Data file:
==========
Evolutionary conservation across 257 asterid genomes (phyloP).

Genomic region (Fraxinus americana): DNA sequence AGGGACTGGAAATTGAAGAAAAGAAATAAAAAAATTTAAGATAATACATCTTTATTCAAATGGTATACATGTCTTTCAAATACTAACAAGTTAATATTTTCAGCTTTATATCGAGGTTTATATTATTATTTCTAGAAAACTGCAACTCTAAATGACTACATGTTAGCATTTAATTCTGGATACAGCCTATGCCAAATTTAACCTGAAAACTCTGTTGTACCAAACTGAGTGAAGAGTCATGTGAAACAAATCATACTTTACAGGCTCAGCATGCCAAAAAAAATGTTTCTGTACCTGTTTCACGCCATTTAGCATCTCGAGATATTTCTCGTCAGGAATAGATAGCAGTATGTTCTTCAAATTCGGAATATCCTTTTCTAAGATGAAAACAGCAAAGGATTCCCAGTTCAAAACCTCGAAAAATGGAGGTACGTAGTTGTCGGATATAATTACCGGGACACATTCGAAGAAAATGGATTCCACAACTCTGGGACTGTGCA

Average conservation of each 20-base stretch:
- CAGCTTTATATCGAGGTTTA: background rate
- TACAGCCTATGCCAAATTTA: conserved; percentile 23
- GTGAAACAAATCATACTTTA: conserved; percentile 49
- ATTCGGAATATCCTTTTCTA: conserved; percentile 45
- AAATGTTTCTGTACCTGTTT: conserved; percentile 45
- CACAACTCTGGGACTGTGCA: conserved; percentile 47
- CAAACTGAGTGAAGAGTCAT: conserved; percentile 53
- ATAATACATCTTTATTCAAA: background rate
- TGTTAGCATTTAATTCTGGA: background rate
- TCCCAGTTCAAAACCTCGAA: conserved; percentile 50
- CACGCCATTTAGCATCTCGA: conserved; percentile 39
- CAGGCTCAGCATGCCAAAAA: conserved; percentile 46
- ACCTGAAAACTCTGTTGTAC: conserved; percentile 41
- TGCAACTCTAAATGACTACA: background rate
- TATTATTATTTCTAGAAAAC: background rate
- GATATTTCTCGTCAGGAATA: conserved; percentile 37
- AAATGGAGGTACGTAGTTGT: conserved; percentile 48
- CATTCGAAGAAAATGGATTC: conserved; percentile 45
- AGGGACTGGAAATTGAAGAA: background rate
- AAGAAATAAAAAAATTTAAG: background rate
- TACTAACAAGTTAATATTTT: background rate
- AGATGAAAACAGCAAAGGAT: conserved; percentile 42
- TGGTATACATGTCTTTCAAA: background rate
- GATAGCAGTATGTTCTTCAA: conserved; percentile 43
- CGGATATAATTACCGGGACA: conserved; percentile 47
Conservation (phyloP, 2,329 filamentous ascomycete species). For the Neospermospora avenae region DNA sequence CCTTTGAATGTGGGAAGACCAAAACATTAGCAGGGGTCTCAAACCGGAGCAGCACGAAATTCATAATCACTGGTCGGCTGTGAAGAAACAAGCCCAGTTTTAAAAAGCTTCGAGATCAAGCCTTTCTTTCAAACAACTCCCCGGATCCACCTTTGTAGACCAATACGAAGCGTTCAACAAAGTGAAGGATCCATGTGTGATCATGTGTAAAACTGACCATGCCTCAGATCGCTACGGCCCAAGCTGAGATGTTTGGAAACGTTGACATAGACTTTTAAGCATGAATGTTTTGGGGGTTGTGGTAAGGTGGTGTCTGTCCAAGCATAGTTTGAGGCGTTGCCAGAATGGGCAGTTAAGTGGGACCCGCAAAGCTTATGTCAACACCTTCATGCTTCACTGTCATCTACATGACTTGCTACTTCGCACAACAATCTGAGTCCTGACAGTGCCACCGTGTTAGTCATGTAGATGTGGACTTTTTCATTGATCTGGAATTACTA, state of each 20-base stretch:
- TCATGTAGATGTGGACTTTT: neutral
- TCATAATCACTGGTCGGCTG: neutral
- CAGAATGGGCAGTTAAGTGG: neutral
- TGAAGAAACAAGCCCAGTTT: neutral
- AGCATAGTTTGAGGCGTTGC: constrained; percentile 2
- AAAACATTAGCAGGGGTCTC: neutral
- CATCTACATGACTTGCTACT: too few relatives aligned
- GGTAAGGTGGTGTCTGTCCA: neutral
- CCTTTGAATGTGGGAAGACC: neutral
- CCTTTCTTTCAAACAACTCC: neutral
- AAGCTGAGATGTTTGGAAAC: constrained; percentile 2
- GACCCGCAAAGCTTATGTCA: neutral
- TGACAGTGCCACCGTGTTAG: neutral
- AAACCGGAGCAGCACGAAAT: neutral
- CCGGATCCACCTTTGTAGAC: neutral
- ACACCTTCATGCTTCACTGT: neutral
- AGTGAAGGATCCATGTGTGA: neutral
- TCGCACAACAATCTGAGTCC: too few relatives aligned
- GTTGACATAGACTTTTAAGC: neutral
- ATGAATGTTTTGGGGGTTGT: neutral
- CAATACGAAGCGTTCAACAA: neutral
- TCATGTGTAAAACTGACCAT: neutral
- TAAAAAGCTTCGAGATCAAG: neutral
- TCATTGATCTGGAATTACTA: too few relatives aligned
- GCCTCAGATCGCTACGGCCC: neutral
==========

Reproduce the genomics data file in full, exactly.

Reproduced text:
Evolutionary conservation across 257 asterid genomes (phyloP).

Genomic region (Fraxinus americana): DNA sequence AGGGACTGGAAATTGAAGAAAAGAAATAAAAAAATTTAAGATAATACATCTTTATTCAAATGGTATACATGTCTTTCAAATACTAACAAGTTAATATTTTCAGCTTTATATCGAGGTTTATATTATTATTTCTAGAAAACTGCAACTCTAAATGACTACATGTTAGCATTTAATTCTGGATACAGCCTATGCCAAATTTAACCTGAAAACTCTGTTGTACCAAACTGAGTGAAGAGTCATGTGAAACAAATCATACTTTACAGGCTCAGCATGCCAAAAAAAATGTTTCTGTACCTGTTTCACGCCATTTAGCATCTCGAGATATTTCTCGTCAGGAATAGATAGCAGTATGTTCTTCAAATTCGGAATATCCTTTTCTAAGATGAAAACAGCAAAGGATTCCCAGTTCAAAACCTCGAAAAATGGAGGTACGTAGTTGTCGGATATAATTACCGGGACACATTCGAAGAAAATGGATTCCACAACTCTGGGACTGTGCA

Average conservation of each 20-base stretch:
- CAGCTTTATATCGAGGTTTA: background rate
- TACAGCCTATGCCAAATTTA: conserved; percentile 23
- GTGAAACAAATCATACTTTA: conserved; percentile 49
- ATTCGGAATATCCTTTTCTA: conserved; percentile 45
- AAATGTTTCTGTACCTGTTT: conserved; percentile 45
- CACAACTCTGGGACTGTGCA: conserved; percentile 47
- CAAACTGAGTGAAGAGTCAT: conserved; percentile 53
- ATAATACATCTTTATTCAAA: background rate
- TGTTAGCATTTAATTCTGGA: background rate
- TCCCAGTTCAAAACCTCGAA: conserved; percentile 50
- CACGCCATTTAGCATCTCGA: conserved; percentile 39
- CAGGCTCAGCATGCCAAAAA: conserved; percentile 46
- ACCTGAAAACTCTGTTGTAC: conserved; percentile 41
- TGCAACTCTAAATGACTACA: background rate
- TATTATTATTTCTAGAAAAC: background rate
- GATATTTCTCGTCAGGAATA: conserved; percentile 37
- AAATGGAGGTACGTAGTTGT: conserved; percentile 48
- CATTCGAAGAAAATGGATTC: conserved; percentile 45
- AGGGACTGGAAATTGAAGAA: background rate
- AAGAAATAAAAAAATTTAAG: background rate
- TACTAACAAGTTAATATTTT: background rate
- AGATGAAAACAGCAAAGGAT: conserved; percentile 42
- TGGTATACATGTCTTTCAAA: background rate
- GATAGCAGTATGTTCTTCAA: conserved; percentile 43
- CGGATATAATTACCGGGACA: conserved; percentile 47
Conservation (phyloP, 2,329 filamentous ascomycete species). For the Neospermospora avenae region DNA sequence CCTTTGAATGTGGGAAGACCAAAACATTAGCAGGGGTCTCAAACCGGAGCAGCACGAAATTCATAATCACTGGTCGGCTGTGAAGAAACAAGCCCAGTTTTAAAAAGCTTCGAGATCAAGCCTTTCTTTCAAACAACTCCCCGGATCCACCTTTGTAGACCAATACGAAGCGTTCAACAAAGTGAAGGATCCATGTGTGATCATGTGTAAAACTGACCATGCCTCAGATCGCTACGGCCCAAGCTGAGATGTTTGGAAACGTTGACATAGACTTTTAAGCATGAATGTTTTGGGGGTTGTGGTAAGGTGGTGTCTGTCCAAGCATAGTTTGAGGCGTTGCCAGAATGGGCAGTTAAGTGGGACCCGCAAAGCTTATGTCAACACCTTCATGCTTCACTGTCATCTACATGACTTGCTACTTCGCACAACAATCTGAGTCCTGACAGTGCCACCGTGTTAGTCATGTAGATGTGGACTTTTTCATTGATCTGGAATTACTA, state of each 20-base stretch:
- TCATGTAGATGTGGACTTTT: neutral
- TCATAATCACTGGTCGGCTG: neutral
- CAGAATGGGCAGTTAAGTGG: neutral
- TGAAGAAACAAGCCCAGTTT: neutral
- AGCATAGTTTGAGGCGTTGC: constrained; percentile 2
- AAAACATTAGCAGGGGTCTC: neutral
- CATCTACATGACTTGCTACT: too few relatives aligned
- GGTAAGGTGGTGTCTGTCCA: neutral
- CCTTTGAATGTGGGAAGACC: neutral
- CCTTTCTTTCAAACAACTCC: neutral
- AAGCTGAGATGTTTGGAAAC: constrained; percentile 2
- GACCCGCAAAGCTTATGTCA: neutral
- TGACAGTGCCACCGTGTTAG: neutral
- AAACCGGAGCAGCACGAAAT: neutral
- CCGGATCCACCTTTGTAGAC: neutral
- ACACCTTCATGCTTCACTGT: neutral
- AGTGAAGGATCCATGTGTGA: neutral
- TCGCACAACAATCTGAGTCC: too few relatives aligned
- GTTGACATAGACTTTTAAGC: neutral
- ATGAATGTTTTGGGGGTTGT: neutral
- CAATACGAAGCGTTCAACAA: neutral
- TCATGTGTAAAACTGACCAT: neutral
- TAAAAAGCTTCGAGATCAAG: neutral
- TCATTGATCTGGAATTACTA: too few relatives aligned
- GCCTCAGATCGCTACGGCCC: neutral